Oceans of Noise to tackle underwater noise pollution: In July of this year, the International Whaling Commission reported there was "compelling evidence" that marine mammals were at potential risk from man-made underwater noise. Its scientific committee reported that low-frequency ambient marine noise levels had increased in the northern hemisphere by two orders of magnitude over the last 60 years. Key sources of undersea noise are the seismic testing used to search for oil and gas, the use of low-frequency sonar by some of the world's navies, and the growing numbers and size of shipping vessels. The UK's Whale and Dolphin Conservation Society is launching a campaign, Oceans of Noise, to tackle the problem of noise pollution. The WDCS action plan includes a proposal for an international treaty to regulate marine noise pollution, and for an independent body to undertake research. See "The deafening sound of the seas," Alex Kirby, BBC News, 9/22/04.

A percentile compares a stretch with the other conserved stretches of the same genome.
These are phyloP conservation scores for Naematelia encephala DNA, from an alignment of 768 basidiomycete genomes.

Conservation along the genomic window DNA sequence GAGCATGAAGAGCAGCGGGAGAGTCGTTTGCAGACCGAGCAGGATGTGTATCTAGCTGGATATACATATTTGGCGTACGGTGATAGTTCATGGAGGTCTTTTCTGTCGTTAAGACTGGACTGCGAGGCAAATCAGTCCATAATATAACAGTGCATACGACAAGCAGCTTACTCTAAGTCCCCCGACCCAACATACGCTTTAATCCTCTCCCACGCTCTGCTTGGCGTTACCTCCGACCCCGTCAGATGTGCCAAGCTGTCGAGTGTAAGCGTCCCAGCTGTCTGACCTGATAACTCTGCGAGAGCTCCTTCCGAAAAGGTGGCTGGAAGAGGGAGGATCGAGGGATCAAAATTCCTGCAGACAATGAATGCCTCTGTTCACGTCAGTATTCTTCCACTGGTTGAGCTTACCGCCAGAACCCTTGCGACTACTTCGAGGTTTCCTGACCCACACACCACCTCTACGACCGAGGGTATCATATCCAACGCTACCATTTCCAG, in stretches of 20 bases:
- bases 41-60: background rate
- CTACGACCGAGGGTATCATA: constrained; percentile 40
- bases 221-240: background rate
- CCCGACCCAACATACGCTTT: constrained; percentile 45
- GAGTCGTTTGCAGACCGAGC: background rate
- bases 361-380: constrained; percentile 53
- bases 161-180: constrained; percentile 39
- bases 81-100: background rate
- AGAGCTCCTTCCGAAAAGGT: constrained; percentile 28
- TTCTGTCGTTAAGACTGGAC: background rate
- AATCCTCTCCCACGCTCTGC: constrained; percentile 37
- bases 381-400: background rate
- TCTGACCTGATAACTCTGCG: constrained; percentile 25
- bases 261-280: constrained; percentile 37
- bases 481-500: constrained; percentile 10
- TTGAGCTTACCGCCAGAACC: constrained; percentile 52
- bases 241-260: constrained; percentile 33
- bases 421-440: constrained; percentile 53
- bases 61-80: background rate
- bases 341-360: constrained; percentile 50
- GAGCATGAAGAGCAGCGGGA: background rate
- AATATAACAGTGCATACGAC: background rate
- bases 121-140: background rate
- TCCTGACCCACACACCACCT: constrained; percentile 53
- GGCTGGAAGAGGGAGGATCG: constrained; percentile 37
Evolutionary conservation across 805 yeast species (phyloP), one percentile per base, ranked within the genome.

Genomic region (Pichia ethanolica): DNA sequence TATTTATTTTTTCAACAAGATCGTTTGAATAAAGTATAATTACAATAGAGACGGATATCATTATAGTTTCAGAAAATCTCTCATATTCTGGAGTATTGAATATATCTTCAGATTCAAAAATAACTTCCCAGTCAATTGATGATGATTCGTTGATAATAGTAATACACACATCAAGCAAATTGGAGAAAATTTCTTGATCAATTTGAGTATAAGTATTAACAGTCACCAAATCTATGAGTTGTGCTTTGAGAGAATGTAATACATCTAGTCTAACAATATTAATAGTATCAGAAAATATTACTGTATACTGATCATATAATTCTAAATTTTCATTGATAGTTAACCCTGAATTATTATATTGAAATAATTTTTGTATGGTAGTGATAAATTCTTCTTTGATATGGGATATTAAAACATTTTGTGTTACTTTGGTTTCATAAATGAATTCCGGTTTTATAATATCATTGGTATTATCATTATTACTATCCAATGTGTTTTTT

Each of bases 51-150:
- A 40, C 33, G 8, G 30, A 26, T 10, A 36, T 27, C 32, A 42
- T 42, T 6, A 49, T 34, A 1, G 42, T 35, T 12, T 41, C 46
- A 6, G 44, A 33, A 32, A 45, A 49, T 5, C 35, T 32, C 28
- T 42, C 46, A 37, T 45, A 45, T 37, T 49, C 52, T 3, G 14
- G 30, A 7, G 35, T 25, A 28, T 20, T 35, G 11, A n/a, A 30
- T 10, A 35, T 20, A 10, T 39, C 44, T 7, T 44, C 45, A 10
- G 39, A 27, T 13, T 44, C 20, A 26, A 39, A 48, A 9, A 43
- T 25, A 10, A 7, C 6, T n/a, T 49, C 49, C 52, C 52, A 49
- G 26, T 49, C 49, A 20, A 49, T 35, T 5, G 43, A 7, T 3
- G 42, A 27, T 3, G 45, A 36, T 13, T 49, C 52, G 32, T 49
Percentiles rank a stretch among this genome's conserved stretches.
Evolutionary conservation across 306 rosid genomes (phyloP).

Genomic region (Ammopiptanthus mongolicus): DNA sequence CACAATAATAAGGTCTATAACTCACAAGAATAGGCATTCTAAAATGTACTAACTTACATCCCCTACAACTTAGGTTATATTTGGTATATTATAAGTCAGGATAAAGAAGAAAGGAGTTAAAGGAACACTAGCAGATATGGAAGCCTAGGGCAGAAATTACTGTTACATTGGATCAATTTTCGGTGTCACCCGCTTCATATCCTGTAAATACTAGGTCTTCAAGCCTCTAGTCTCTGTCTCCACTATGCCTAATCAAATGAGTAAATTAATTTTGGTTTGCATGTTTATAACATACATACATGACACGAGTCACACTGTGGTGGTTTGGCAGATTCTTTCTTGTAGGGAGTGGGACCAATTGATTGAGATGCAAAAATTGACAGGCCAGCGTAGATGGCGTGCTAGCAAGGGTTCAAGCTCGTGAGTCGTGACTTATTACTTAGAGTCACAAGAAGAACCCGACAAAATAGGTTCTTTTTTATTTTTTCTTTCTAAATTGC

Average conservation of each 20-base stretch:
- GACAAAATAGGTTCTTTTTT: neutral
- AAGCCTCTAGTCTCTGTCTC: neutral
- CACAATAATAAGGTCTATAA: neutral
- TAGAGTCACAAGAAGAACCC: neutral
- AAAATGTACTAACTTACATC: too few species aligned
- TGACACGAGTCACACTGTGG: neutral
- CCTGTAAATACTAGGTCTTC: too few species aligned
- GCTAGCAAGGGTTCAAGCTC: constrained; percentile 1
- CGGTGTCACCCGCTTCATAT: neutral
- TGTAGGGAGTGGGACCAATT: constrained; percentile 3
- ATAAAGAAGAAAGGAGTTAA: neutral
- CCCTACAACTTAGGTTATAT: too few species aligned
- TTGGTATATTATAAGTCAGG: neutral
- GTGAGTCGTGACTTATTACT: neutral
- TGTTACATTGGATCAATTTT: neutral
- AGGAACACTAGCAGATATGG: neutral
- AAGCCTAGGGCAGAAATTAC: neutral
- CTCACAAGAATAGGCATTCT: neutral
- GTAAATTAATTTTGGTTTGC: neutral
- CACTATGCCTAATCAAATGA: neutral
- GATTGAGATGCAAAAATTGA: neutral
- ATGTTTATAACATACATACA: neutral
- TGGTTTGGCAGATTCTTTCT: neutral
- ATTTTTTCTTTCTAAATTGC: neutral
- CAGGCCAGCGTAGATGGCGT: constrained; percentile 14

Experts call on US government to reverse damage to oceans: After more than two years of study, the US Commission on Ocean Policy — mandated by Congress and appointed by President Bush — reports there is a dire need to protect ocean resources from exploitation and pollution. Commission chairman James Watkins, a former US Energy Secretary, says coastal regions are home to half of the nation's population and generate half of its income, yet the regions are threatened by overfishing, pervasive water contamination, and loss of wildlife habitat. Watkins called "on Congress and the president to establish a new national ocean policy that balances use with sustainability, is based on sound science, and moves toward an ecosystem-based management approach." Some specific points request that Congress reorganize government agencies that deal with oceans, and ratify the 22-year-old United Nations Law of the Sea Treaty. Another important recommendation would create the Ocean Policy Trust Fund from oil and gas royalties. See "Panel Urges Oceans Trust Fund," CBS News, 9/20/04.